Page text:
(Bonus Content Between Chapters) Gnostella, Revised

Author’s Note—

Of all the stories on this site, Gnostella is the one I do not like. It makes sense, and is important, but it just doesn’t make me happy. It’s possible that it’s just the name—that the original story is not absurdist, and the name is. So maybe I could just change the story name and the character name to something like “Inverse Ella.” That might work. Or I can replace the whole thing—not on the site, but in the monthbooks and your hearts—with this.

Remnant Ella

Once upon a time, there was a wonderful girl named Danielle. She lived with her dear father, her wicked stepmother, and two wicked stepsisters. Her dear father held the Gnostic belief that the world and its Creator were inherently cruel. Faith and virtue were opposites in his sight. Dispirited and disgruntled by his gloomy philosophy, Danielle’s wicked stepmother set fire to the library, burning Danielle’s dear father to death and destroying all his wonderful Gnostic tomes. Because Danielle sat in the cinders and rubbed the ashes on her face to mourn, Danielle’s stepsisters called her “Remnant Ella.”

Danielle became a beautiful princess. She met her handsome prince. Together they overcame many hardships and sorrows. Down they cast the stepsisters, and the wicked stepmother, and other instrumentalities of their torment. They brought peace to the magical land in which they lived. Then they lived happily ever after.

One day, as Danielle moved through the corridors of her castle, she tripped over a cat, who hissed and said,

How long have you lived now?
Do you even remember?
Who are you to deserve to be happy forever?

“That is an imperfect rhyme,” Danielle said. “I expect better from a magical animal.”

The cat scurried away.

One day, Danielle leaned out a window and beckoned a bird down to her finger. It came, with a certain reluctance, and landed there, and sang:

At last you’ve found happiness,
And yet, all the same:
Your life is a horror;
Your father’d be shamed.

“What do you mean?” Danielle asked.

The bird only sang.

So Danielle went to a mirror in the castle, inherited from her evil stepmother, and asked it, “Why shouldn’t I live happily ever after?”

The mirror showed her the lives of two peasants, one beautiful and one handsome, who had lived in her kingdom for many years. They lived together and loved together and overcame many sorrows. They brought forth life from the earth. They strove. Then, inevitably, the swords of circumstance and pestilence struck them down.

At that very moment, Danielle saw, the dead peasants stood before the three thrones of a god of judgment; and one aspect of the god sat to the left, and one to the right, and one between them. The ex-peasants stood there to face the penalty faced by those who die, and the handsome ex-peasant said,

“What is it that the prince and princess have that we have not? We lived, and we died, in sorrow and in pain; while for more years than men can count, they have ruled in that castle, defying time, defying age, defying sorrow; they are like ghosts, eternal beyond the boundaries of death; they are like demons, mocking the pain of others’ lives.”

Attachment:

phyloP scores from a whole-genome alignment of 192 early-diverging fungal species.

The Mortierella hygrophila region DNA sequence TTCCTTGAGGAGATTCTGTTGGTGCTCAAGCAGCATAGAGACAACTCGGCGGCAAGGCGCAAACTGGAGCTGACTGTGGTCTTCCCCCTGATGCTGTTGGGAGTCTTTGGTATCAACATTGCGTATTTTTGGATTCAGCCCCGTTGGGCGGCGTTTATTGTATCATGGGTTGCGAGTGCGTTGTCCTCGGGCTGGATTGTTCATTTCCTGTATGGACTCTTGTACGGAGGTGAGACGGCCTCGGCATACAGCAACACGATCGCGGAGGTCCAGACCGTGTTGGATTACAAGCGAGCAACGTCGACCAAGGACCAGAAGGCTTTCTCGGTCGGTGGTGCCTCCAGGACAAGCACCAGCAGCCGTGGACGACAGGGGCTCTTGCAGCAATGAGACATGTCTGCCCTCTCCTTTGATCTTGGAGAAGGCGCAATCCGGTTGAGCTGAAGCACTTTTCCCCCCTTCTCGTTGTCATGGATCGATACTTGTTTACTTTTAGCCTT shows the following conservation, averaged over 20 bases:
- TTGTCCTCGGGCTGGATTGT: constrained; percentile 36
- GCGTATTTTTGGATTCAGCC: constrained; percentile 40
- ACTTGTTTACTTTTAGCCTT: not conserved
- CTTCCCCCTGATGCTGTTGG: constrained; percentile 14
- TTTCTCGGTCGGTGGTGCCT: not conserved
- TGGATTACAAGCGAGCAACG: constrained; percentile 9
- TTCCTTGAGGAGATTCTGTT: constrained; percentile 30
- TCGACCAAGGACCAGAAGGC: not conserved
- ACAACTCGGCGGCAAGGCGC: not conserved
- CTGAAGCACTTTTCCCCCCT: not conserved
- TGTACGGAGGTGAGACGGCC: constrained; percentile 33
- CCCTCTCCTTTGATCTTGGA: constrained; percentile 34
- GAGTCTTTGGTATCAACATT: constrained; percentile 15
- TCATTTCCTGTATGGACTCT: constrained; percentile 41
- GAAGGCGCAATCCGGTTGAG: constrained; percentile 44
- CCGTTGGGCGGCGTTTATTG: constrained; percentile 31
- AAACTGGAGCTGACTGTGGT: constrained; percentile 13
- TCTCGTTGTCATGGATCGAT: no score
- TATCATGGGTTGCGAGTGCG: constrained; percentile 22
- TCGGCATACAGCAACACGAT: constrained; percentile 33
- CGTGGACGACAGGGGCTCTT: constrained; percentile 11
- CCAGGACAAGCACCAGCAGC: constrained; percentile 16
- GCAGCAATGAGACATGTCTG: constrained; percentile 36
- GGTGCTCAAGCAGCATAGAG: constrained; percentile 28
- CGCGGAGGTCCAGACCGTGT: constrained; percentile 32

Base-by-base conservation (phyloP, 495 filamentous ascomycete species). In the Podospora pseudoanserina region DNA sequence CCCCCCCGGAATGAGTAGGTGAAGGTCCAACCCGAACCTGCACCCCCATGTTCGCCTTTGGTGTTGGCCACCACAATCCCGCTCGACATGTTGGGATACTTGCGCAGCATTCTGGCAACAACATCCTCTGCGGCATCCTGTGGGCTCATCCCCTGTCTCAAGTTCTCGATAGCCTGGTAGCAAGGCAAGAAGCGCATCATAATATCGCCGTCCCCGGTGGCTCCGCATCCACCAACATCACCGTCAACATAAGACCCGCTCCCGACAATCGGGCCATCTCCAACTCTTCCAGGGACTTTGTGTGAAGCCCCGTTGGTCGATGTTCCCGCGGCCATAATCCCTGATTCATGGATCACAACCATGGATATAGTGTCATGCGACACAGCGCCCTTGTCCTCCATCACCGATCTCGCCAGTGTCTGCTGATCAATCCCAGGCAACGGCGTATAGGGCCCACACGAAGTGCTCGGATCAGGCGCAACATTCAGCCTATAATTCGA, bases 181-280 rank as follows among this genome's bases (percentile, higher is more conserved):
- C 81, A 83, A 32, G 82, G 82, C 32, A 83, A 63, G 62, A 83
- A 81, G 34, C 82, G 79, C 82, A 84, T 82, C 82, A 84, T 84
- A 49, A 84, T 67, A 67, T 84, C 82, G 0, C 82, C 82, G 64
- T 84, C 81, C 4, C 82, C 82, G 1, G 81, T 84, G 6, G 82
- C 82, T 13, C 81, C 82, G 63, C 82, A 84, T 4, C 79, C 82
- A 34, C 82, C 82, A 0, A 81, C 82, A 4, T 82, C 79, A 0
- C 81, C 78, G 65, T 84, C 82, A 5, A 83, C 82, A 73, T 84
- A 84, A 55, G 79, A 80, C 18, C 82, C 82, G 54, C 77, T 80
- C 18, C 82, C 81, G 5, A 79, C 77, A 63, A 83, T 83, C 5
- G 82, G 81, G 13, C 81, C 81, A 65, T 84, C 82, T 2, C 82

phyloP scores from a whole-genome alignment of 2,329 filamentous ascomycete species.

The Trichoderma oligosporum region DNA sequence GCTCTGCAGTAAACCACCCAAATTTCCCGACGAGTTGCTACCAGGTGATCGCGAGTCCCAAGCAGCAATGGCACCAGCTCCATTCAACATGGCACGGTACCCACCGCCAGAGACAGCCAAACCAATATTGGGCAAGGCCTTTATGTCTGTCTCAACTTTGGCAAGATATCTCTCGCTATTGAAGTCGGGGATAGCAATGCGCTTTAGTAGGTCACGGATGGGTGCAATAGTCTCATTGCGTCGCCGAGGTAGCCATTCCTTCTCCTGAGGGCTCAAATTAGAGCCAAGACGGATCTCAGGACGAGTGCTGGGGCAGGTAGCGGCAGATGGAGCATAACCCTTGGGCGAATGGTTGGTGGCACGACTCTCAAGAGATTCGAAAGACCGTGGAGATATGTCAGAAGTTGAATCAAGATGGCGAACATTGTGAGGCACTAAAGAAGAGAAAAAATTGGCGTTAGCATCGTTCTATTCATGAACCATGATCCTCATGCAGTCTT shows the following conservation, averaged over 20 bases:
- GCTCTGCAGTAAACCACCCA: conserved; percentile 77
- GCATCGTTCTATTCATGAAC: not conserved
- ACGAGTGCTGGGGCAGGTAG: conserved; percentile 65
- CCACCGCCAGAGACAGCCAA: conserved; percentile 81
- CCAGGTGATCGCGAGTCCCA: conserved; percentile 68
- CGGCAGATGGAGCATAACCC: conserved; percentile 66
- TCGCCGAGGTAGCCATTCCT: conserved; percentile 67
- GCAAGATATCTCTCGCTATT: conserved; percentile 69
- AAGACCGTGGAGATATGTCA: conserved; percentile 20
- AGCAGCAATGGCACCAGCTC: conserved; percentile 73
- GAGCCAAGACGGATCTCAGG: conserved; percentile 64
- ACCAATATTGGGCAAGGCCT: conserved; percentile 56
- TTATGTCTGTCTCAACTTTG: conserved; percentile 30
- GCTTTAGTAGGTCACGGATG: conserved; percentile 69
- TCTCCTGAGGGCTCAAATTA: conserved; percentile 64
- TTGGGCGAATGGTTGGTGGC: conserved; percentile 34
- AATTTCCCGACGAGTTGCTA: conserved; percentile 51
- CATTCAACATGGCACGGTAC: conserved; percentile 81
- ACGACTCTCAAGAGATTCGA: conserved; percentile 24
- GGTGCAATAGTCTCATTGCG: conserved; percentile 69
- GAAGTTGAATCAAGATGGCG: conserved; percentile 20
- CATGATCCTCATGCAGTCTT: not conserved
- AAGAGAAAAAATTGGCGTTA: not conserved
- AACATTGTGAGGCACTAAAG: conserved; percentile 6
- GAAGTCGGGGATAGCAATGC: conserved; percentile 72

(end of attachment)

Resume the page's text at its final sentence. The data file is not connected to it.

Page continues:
The left god and the right god looked off into the shadows. The god in the middle leaned forward.

“The world is not fair,” said the god in the middle, “but as you make it so. Dreams are not real, but as you craft them. Hope, and magic, and life are choices. It is not for a person to blame the gods if they do not live happily ever after; rather, I think, this is a flaw in the greater portion of humanity.”

Then the beautiful ex-peasant spoke, and said, “This is an excuse.”

Danielle, watching, felt her nostrils flare.

“To live,” said the beautiful ex-peasant, “is to choose hope, and magic, and life, and dreams. To live is to want the happy ending. And who is there who is not good? Who is there who does not deserve happiness forever? We are flawed, we have many flaws, but if we are not all magical princes and princesses with destinies of greatness, that is not our flaw but the world’s.”

The god in the middle shrugged, then, and grinned, and he was not concerned. He said, “You are bitter creatures. I make my judgment: your existence after death shall be as expressions of that bitterness. You shall be creatures of ashes and sorrow. Your touch shall bring an end to joy. Your happiness shall be schadenfreude.”

He sat back against his throne, and the mirror turned to black.

Danielle nodded to herself, and said, “It is true; my father would be shamed.”

She broke the mirror. She cut herself upon a length of silvered glass. As her life drained out, she spoke a spell:

Ah! That the world should know such gods no more.
May my blood be a poison unto their throne.

Such a poison as this covered Snow White’s apple; such a curse as this doomed Sleeping Beauty; it is the red of such blood as this that stained the dancing shoes. And in their halls the gods dared not face her judgment; and two of them, the left god and the right, left their thrones. Into the darkness behind their places, they walked, and what happened to them thereafter is not known.

The beautiful ex-peasant and the handsome one took their places on the thrones; and why this should have happened is a mystery. Only the old men and old women in their huts, their mouths gaping with missing teeth, know that answer; and what it means, they do not say.

10 thoughts on “(Bonus Content Between Chapters) Gnostella, Revised

  1. Well, I certainly didn’t feel that “Gnostella” was absurd at all, though the name did make me vaguely hungry for peer-to-peer chocolate-hazelnut goodness. In fact, the contrast between the name and the story was a bit jarring.

    Nonetheless, I like the new version better in all respects but one.

    Why doesn’t the handsome male ex-peasant say anything this time? Why doesn’t the Prince enter into the story at all? If those are deliberate and well-considered choices, I am very disturbed by them; and they seem to me to detract from the central issues of the story.